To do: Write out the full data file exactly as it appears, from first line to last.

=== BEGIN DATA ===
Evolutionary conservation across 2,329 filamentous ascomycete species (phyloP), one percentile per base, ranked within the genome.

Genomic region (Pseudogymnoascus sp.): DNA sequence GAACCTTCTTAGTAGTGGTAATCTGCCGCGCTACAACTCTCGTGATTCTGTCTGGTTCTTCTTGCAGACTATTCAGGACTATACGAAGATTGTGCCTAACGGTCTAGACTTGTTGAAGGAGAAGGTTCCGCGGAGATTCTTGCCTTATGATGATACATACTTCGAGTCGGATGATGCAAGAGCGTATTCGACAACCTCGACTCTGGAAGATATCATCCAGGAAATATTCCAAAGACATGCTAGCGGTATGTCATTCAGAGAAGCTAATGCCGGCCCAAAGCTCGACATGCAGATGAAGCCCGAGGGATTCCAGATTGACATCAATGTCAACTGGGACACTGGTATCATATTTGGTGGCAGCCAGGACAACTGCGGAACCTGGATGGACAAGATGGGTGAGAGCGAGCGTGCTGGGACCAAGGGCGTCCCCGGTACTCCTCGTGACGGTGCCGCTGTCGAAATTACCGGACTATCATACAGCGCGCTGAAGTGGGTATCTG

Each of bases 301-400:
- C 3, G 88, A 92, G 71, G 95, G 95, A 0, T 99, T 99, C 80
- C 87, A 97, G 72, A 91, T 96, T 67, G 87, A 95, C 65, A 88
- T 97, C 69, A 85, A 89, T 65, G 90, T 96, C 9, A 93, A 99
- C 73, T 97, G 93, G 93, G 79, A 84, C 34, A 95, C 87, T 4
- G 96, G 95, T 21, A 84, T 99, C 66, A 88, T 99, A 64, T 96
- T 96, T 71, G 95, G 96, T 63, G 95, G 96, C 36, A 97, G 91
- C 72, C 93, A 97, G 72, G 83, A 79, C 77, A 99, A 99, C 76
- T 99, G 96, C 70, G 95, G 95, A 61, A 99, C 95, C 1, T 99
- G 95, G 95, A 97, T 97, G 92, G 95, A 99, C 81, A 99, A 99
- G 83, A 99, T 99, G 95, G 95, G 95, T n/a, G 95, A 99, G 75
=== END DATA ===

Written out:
Evolutionary conservation across 2,329 filamentous ascomycete species (phyloP), one percentile per base, ranked within the genome.

Genomic region (Pseudogymnoascus sp.): DNA sequence GAACCTTCTTAGTAGTGGTAATCTGCCGCGCTACAACTCTCGTGATTCTGTCTGGTTCTTCTTGCAGACTATTCAGGACTATACGAAGATTGTGCCTAACGGTCTAGACTTGTTGAAGGAGAAGGTTCCGCGGAGATTCTTGCCTTATGATGATACATACTTCGAGTCGGATGATGCAAGAGCGTATTCGACAACCTCGACTCTGGAAGATATCATCCAGGAAATATTCCAAAGACATGCTAGCGGTATGTCATTCAGAGAAGCTAATGCCGGCCCAAAGCTCGACATGCAGATGAAGCCCGAGGGATTCCAGATTGACATCAATGTCAACTGGGACACTGGTATCATATTTGGTGGCAGCCAGGACAACTGCGGAACCTGGATGGACAAGATGGGTGAGAGCGAGCGTGCTGGGACCAAGGGCGTCCCCGGTACTCCTCGTGACGGTGCCGCTGTCGAAATTACCGGACTATCATACAGCGCGCTGAAGTGGGTATCTG

Each of bases 301-400:
- C 3, G 88, A 92, G 71, G 95, G 95, A 0, T 99, T 99, C 80
- C 87, A 97, G 72, A 91, T 96, T 67, G 87, A 95, C 65, A 88
- T 97, C 69, A 85, A 89, T 65, G 90, T 96, C 9, A 93, A 99
- C 73, T 97, G 93, G 93, G 79, A 84, C 34, A 95, C 87, T 4
- G 96, G 95, T 21, A 84, T 99, C 66, A 88, T 99, A 64, T 96
- T 96, T 71, G 95, G 96, T 63, G 95, G 96, C 36, A 97, G 91
- C 72, C 93, A 97, G 72, G 83, A 79, C 77, A 99, A 99, C 76
- T 99, G 96, C 70, G 95, G 95, A 61, A 99, C 95, C 1, T 99
- G 95, G 95, A 97, T 97, G 92, G 95, A 99, C 81, A 99, A 99
- G 83, A 99, T 99, G 95, G 95, G 95, T n/a, G 95, A 99, G 75